The 'About the Café Metropole Club' Page

Find out how to become a member by taking a gander at the page called 'About the Café Metropole Club.' However, if you are reading this 'report' of today's club meeting, 'how-to-become-a-member' should be perfectly clear.

'Club rules' have been debolished - but if they weren't - they would suggest that if you feel skipping this 'About' page - do it. All you need to know is that you can become a member of this online magazine's live, free and real club in a nanosecond by simply being at a meeting. This is all there is to it, really.

Special Dubious Note

This week's unposed 'Group Photo of the Week' has been achieved for the occasion by the smallest group possible, which is of course, another true 'first.'

What, Where, When, Who, How, Why?

Club meetings begin in Paris no sooner than 15:00 on Thursday and continue until 17:00, still on Thursday, in Europe's Central European Time Zone - which is 'CET' for short and not 'GBST' - and known elsewhere as 3 pm to 5 pm in worldwide areas with 24-hour-time.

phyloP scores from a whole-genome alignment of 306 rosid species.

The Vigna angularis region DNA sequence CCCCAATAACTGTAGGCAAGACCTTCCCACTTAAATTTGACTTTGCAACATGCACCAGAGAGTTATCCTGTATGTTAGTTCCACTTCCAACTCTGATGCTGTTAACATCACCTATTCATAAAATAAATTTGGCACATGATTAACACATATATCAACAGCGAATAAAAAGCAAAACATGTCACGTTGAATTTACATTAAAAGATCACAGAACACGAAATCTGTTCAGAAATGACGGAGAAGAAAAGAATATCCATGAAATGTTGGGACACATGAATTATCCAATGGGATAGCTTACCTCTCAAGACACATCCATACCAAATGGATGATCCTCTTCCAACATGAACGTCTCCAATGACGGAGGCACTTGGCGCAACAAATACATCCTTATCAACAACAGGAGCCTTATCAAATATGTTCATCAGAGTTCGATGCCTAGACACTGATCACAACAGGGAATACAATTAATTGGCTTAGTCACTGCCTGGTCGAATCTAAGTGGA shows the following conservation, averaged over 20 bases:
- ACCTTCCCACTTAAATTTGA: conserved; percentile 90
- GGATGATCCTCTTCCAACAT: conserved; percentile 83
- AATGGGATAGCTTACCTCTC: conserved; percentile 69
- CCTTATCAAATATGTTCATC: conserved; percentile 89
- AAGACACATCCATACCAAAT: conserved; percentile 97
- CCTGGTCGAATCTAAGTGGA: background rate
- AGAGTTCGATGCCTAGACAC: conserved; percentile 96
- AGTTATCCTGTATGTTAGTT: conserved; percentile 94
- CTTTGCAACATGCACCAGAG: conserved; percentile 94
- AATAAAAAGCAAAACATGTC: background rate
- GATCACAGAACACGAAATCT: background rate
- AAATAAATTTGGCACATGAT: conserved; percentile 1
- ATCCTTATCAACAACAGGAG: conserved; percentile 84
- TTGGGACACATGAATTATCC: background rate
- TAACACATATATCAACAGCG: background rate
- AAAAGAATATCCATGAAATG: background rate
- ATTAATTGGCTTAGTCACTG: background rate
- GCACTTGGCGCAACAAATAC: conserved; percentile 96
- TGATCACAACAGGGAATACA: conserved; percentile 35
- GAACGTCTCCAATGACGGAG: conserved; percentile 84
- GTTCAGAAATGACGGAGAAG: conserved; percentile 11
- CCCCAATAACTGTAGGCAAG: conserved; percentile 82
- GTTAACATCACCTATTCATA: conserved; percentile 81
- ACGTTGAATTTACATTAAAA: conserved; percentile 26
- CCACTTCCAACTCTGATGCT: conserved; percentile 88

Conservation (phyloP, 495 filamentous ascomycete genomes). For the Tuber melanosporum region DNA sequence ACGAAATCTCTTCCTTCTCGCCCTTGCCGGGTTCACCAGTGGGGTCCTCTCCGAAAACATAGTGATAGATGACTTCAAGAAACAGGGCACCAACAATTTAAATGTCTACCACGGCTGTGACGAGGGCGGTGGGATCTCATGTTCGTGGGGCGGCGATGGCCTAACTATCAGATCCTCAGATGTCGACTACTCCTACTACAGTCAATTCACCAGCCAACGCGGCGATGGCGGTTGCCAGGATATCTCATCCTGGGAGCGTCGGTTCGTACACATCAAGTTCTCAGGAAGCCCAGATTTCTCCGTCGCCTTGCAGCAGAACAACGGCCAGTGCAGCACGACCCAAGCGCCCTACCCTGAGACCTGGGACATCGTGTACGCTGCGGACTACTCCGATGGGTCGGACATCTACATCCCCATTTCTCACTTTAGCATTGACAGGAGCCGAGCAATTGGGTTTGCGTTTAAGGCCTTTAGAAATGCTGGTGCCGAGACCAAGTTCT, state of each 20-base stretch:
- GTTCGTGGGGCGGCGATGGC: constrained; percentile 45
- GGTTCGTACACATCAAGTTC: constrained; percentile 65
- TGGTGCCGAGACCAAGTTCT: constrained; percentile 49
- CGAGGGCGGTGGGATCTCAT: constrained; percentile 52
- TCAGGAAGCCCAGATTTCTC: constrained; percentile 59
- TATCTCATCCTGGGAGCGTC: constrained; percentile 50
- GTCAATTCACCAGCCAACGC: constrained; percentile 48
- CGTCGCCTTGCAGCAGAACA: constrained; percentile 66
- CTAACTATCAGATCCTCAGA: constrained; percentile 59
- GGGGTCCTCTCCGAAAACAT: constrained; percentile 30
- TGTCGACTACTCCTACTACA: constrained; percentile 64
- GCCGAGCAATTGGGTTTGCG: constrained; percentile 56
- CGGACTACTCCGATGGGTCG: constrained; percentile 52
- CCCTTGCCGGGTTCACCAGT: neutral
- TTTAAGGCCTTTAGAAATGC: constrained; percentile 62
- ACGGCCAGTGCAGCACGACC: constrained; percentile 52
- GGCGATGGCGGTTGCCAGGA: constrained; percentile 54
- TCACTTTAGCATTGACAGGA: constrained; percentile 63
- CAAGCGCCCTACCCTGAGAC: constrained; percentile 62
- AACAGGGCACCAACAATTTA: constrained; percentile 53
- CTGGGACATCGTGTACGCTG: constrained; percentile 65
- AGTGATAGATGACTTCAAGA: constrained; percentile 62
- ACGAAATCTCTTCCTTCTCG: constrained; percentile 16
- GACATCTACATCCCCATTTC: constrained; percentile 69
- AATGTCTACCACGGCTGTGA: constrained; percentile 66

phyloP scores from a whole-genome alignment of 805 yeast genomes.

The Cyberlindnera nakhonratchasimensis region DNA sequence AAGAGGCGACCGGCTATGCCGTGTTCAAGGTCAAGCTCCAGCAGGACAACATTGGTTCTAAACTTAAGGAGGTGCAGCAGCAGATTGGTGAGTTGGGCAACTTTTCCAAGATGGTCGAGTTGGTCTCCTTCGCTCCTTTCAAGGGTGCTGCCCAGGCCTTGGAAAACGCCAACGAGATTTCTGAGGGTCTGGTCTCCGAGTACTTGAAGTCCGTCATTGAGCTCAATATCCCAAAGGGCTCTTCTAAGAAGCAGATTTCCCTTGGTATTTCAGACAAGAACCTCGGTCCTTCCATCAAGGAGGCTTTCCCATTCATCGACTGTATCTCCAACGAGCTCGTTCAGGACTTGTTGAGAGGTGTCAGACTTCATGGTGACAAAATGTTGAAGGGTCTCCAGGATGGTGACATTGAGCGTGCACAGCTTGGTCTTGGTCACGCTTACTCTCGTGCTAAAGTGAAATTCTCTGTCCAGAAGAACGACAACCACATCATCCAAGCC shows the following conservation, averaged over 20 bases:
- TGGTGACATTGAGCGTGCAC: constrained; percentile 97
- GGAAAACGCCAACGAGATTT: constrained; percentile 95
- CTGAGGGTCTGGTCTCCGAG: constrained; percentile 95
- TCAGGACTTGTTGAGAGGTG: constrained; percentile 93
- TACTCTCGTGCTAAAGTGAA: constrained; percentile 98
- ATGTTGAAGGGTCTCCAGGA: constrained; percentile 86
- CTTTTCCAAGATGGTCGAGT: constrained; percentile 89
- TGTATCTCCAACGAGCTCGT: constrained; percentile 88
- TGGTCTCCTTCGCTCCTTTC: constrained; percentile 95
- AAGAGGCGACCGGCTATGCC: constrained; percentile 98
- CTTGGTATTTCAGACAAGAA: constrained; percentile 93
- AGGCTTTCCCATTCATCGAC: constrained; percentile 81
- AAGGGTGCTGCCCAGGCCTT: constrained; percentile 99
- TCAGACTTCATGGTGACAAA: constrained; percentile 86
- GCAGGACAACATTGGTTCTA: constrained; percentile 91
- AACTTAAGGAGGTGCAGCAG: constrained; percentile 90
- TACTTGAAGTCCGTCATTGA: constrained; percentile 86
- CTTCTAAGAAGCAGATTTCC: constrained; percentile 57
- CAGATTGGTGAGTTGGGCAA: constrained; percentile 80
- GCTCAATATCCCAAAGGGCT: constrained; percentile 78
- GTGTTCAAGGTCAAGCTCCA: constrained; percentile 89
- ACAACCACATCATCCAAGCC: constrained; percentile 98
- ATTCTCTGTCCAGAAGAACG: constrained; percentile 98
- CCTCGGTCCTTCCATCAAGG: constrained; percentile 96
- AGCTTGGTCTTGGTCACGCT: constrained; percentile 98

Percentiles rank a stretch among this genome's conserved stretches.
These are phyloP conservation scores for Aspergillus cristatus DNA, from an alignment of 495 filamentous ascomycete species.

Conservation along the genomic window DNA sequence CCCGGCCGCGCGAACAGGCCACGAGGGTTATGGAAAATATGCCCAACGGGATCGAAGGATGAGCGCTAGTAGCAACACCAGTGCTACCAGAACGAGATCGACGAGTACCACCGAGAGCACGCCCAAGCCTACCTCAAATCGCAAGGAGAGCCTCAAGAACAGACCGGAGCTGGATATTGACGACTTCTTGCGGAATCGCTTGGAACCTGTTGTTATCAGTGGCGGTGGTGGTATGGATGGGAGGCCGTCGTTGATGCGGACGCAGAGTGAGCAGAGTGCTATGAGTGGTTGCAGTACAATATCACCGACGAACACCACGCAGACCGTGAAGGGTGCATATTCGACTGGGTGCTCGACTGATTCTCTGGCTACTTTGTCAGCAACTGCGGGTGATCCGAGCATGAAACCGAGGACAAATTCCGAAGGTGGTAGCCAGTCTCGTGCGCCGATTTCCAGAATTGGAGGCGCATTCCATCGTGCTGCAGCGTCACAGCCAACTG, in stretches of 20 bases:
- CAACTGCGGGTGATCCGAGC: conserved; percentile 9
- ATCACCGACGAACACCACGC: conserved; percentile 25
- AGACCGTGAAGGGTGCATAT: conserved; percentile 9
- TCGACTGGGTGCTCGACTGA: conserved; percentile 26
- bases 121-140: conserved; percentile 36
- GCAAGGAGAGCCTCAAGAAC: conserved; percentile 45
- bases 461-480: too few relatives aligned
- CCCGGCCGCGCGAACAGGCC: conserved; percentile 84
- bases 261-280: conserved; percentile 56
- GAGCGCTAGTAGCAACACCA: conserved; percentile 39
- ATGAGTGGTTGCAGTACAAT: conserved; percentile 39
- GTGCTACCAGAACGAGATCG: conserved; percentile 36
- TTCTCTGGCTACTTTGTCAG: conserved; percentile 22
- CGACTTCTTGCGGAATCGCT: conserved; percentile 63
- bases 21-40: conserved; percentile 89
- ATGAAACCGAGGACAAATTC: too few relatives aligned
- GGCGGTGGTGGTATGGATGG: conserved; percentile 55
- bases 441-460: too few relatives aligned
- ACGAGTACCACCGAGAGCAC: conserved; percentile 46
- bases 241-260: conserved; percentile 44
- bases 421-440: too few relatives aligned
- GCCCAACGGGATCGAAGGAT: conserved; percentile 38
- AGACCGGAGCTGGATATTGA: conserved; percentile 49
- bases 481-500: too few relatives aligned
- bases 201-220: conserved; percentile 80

The club's secretary will be listening to members' every word at the same time as he may be trying to concoct some 'report' notes, which might be completely different from anything membersphoto: ceiling, petite salle say at a meeting. Please note your name, hometown, and your own email address in the members' booklet. The club's secretary often forgets to remember to ask members to do it.

The ceiling of the 'petite salle' in the club's café is more zoomy than in the 'grande salle,' where the meetings are held.

Come prepared with a new 'Quote of the Week' or propose your hometown as 'City of the Week' or dream up any other 'Things of the Week.' 'No-names' is an option you can opt for too if you prefer to be 'not found' on the Internet. Otherwise and in general, the only exception is 'no rules.'

What you say may be appreciated by the other members present, if there are any, and if they are listening - and by all readers of this online magazine, if read - if they turn out to be written here.

The café's location is:

Café-Tabac La Corona
2. Rue de l'Amiral de Coligny - or - 30. Quai du Louvre
Paris 1. Métro: Louvre-Rivoli, Pont-Neuf or Châtelet.
Every Thursday from 15:00 to 17:00.

A bientôt à Paris
signature, regards, ric

Send email concerning the
contents to: Ric Erickson, Editor.